Guest Blog by Nehmat Kaur, NRDC India Representative
India has taken two big steps toward a cleaner future for its cities. Last week, an inter-ministerial group headed by India’s Ministry of Road Transport and Highways, unanimously decided that India’s vehicles will transition to cleaner fuels and leapfrog from Bharat Stage IV to Bharat Stage VI emission norms by 2020 – four years sooner than the original timeline of 2024 to shift to more stringent emission norms. The decision aims to support India’s efforts to address vehicular air pollution in its fast urbanizing regions that are currently struggling with the air pollution challenge. It further augments the slew of measures being implemented in the capital, New Delhi, currently topping the charts as one the world’s most polluted cities.
Delhi’s record air pollution levels in 2015 has been attributed to a lack of adequate monsoon rain, agricultural farm fires from neighboring states, fireworks on the Diwali festival and vehicular congestion. In efforts to reduce air pollution from cars, the Delhi government launched the “odd-even” rule earlier this month. The rule limits the use of private cars with odd or even numbered registration (license) plates on corresponding odd and even dates. The experimental rule aims to lower traffic congestion and resulting emissions. The Delhi government has also banned the registration of new diesel and sport utility vehicles with an engine capacity of 2,000 cubic centimeters or more until the end of the year’s first quarter.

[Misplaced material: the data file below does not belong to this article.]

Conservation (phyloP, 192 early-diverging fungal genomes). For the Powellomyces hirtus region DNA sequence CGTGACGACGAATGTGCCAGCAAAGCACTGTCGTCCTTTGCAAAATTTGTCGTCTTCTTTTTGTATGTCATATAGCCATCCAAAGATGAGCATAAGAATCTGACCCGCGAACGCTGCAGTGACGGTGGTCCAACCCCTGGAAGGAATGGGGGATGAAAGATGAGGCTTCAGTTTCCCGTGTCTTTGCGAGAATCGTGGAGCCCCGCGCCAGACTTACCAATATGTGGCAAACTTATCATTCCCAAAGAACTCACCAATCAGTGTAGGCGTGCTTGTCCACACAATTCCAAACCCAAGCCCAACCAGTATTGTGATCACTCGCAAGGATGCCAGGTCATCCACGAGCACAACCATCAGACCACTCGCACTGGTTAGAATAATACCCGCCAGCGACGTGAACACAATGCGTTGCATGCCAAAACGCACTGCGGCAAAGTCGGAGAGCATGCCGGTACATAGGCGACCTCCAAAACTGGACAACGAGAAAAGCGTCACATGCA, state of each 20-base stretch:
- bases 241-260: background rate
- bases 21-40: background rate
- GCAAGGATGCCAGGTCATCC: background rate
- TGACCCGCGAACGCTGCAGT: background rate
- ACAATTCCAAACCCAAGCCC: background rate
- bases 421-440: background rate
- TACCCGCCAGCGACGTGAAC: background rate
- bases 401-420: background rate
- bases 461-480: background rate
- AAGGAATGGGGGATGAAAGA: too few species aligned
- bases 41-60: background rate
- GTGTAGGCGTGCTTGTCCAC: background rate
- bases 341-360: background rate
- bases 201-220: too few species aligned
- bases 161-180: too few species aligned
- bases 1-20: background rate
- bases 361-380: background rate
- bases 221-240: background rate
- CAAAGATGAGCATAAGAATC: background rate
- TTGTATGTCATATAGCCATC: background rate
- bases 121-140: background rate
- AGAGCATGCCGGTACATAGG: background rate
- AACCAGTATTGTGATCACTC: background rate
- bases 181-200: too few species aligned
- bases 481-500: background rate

Other significant sources of pollution in Delhi include waste burning, diesel generator sets, industry, biomass cooking and dust. Late last year, the Delhi government permanently shut down two of the capital’s thermal power plants to address industrial pollution. While the focus in Delhi has remained on vehicles, there is a need to increase awareness and regulation around pollution from waste burning, supply regular power so that citizens don’t need to rely on diesel generator sets for back-up power during blackouts and provide LPG or electric stoves to enable a shift away from the use of biomass for cooking.
In efforts to increase public awareness, last year the Indian government released an air quality index (AQI) in India. The AQI serves to provide a health advisory corresponding to the air pollution levels recorded and forecasted for the coming days. With suspended particulate matter (SPM) 2.5 levels continuing to remain dangerously high, it is important to understand necessary health precautions to protect vulnerable groups such as young children and the elderly. Fine particulate matter pollution is particularly dangerous to public health because its microscopic size enables particles to enter a person’s lungs and bloodstream and can lead to asthma and other respiratory symptoms, heart and lung disease, and even heart attacks.
New Delhi’s predicament with pollution has compelled authorities, media, civil society and communities to participate in the debate on clean air and take concrete steps to address it. Policies such as the “odd-even” rule and the expedited move to cleaner fuel are steps in the right direction. Looking ahead, the government’s ambitious targets on clean and renewable energy, rapid and smart urbanization, revitalization of existing cities and provision of universal energy access can support the control of air pollution from becoming a challenge across the country. Economic development based on clean energy and energy efficient urbanization are opportunities to mitigate pollution in the future cities of India, while providing a higher and healthier standard of living to millions of Indians.